June 1st already and it is still raining most days.  For newly planted garden seeds that’s a bonus, and for many like me who suffered turf damage due to last year’s drought, this even and gentle rain is just wonderful to help newly planted grass get off the ground (no pun intended).  I’ve had to cordon off areas of new grass to keep my spaniel out, and this was easy to do with a few inexpensive garden stakes and a roll of poultry wire.  My very helpful and awesome brother-in-law from Indiana raked and planted most areas for me during his visit here along with my sister for my oldest grandson’s H.S. graduation two weekends ago, and I’ve got a solid amount of grass already establishing. 

A word here about dogs in the yard and garden; I highly recommend English springers!  They are biting, chewing maniacs as young puppies (as I imagine most breeds are) but by eight months they begin to settle down into really wonderful dogs. A side benefit is keeping unwanted squirrels and rabbits (and ducks!) out of the garden area.  I cannot believe the flash of white and mottled brown my Molly becomes when one of them enters the yard.  The evening before last she caught a young rabbit that wasn’t yet mature enough to evade her blazing quick responses and brought it up the deck in her mouth.  I simply commanded her firmly to “Let it go,” and she released it.  Before I could turn to see if it was injured it disappeared.  I think (and hope) it fared pretty well.  I have kept my poultry wire protection around my new raised beds to avoid her uprooting the newly planted seeds as she races around the area. Springers are a hunting breed, and need a good amount of exercise.  Not a dog for apartment dwellers, unless you plan on running them at the dog park or in the country frequently.

 I just purchased a magazine called Taste of Home Canning & Preserving for its pretty impressive recipes for conserves, pickles, pie filling, spaghetti sauces etc.  At $9.99 it is a bit pricey for a magazine, but it really does have a vast amount of canning and freezing info.  It’s a cookbook, really, fairly thick with no advertisements.  No idea how long it will be available. I purchased it at Hy-Vee on Marion Road and 26th Street this morning.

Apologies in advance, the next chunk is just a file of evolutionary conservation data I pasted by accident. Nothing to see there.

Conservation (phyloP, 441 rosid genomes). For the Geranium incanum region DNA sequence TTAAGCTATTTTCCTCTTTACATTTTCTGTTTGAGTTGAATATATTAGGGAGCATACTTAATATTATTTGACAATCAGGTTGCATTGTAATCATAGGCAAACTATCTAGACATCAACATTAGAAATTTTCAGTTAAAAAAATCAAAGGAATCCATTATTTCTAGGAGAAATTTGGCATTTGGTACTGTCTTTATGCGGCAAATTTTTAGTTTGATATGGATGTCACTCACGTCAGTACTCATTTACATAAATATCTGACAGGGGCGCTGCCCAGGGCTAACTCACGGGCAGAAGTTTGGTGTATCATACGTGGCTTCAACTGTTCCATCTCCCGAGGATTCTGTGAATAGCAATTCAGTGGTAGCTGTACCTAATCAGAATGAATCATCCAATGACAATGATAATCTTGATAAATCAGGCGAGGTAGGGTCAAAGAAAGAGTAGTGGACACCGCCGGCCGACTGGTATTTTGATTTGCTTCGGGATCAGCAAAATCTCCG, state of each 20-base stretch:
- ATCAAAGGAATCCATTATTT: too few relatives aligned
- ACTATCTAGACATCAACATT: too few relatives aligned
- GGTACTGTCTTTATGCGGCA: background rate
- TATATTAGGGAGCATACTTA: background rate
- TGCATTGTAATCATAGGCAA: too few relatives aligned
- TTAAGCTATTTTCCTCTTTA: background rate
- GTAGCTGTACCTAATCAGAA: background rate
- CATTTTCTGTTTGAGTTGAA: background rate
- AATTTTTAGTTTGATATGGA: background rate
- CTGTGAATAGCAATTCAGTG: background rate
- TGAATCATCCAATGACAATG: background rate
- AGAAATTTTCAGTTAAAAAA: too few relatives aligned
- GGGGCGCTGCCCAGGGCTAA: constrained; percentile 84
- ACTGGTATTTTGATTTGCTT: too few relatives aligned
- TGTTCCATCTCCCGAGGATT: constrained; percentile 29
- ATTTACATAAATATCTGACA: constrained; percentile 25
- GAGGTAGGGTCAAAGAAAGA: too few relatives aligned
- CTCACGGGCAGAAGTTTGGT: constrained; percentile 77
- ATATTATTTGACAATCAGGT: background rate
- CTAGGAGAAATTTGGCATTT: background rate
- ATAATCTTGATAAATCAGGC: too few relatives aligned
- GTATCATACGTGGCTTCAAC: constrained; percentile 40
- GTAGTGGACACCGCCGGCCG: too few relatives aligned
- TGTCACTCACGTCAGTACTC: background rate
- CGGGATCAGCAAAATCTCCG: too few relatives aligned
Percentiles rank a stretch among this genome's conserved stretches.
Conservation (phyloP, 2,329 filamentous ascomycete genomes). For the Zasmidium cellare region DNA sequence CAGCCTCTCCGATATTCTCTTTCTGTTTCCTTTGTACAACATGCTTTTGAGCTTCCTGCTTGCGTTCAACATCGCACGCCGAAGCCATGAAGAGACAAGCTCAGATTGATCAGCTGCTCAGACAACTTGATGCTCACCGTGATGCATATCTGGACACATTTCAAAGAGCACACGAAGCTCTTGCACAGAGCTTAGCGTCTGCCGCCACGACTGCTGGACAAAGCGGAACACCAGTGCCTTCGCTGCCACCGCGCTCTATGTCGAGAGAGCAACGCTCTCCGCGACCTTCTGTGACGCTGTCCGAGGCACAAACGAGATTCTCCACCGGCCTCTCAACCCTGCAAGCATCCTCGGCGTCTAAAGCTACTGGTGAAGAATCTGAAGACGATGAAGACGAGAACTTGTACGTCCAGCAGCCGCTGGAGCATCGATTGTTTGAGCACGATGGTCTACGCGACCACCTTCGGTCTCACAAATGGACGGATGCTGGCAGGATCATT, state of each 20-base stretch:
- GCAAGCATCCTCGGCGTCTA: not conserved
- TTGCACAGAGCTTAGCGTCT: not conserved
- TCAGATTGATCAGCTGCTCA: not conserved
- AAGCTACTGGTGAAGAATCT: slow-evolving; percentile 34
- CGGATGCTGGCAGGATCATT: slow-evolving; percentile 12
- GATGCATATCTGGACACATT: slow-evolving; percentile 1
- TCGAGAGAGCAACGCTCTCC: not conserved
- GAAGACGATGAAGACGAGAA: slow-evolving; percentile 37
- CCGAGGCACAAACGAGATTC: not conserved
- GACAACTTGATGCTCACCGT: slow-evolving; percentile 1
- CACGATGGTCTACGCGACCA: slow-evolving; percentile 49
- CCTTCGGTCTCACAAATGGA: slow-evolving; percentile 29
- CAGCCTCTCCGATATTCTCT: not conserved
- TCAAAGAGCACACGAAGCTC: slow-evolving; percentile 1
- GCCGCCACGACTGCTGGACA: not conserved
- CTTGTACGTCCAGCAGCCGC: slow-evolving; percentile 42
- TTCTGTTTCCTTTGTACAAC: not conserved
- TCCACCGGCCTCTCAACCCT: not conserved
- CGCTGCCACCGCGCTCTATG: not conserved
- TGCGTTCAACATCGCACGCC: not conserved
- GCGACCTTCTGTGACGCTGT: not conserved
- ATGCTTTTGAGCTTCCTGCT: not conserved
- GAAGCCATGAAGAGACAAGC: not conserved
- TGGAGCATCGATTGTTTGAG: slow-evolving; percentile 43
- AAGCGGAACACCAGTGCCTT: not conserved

Today is really just flat out cold and windy, but I know that soon our weather will heat up and the garden will begin to flourish.  This weather is ideal for getting those early tasks done that seem so arduous in hot weather, so I am pulling perimeter weeds and getting everything planted.  Yes, it’s a little muddy, but better that than the heat and humidity to come.  My hope is to get everything in order by the time the true heat of summer is on us, and just maintain, maintain, maintain.  Then let the canning begin. . .

Oh, just a note about something that happened in late fall and winter in my particular part of town.  Late last October, granddaughter Piper and I heard the call of an owl in early evening on several occasions, and then in February, I saw a great horned flying at dusk down the greenway behind my house and then sitting in one of my backyard trees a few days later.  Because my dog was still pretty young my concern was that she or her next door litter mates might become prey to this obviously large predator, but the Outdoor Campus assured me that they should be safe at their current size.  Well, this owl made several recurring appearances and just amazed me with its size and wing span (which had to be a good 6-7 feet.). Several neighbors also sited it.  I learned that they actually nest in January and February! 

More garden talk later as the season progresses–all is in readiness and anticipation

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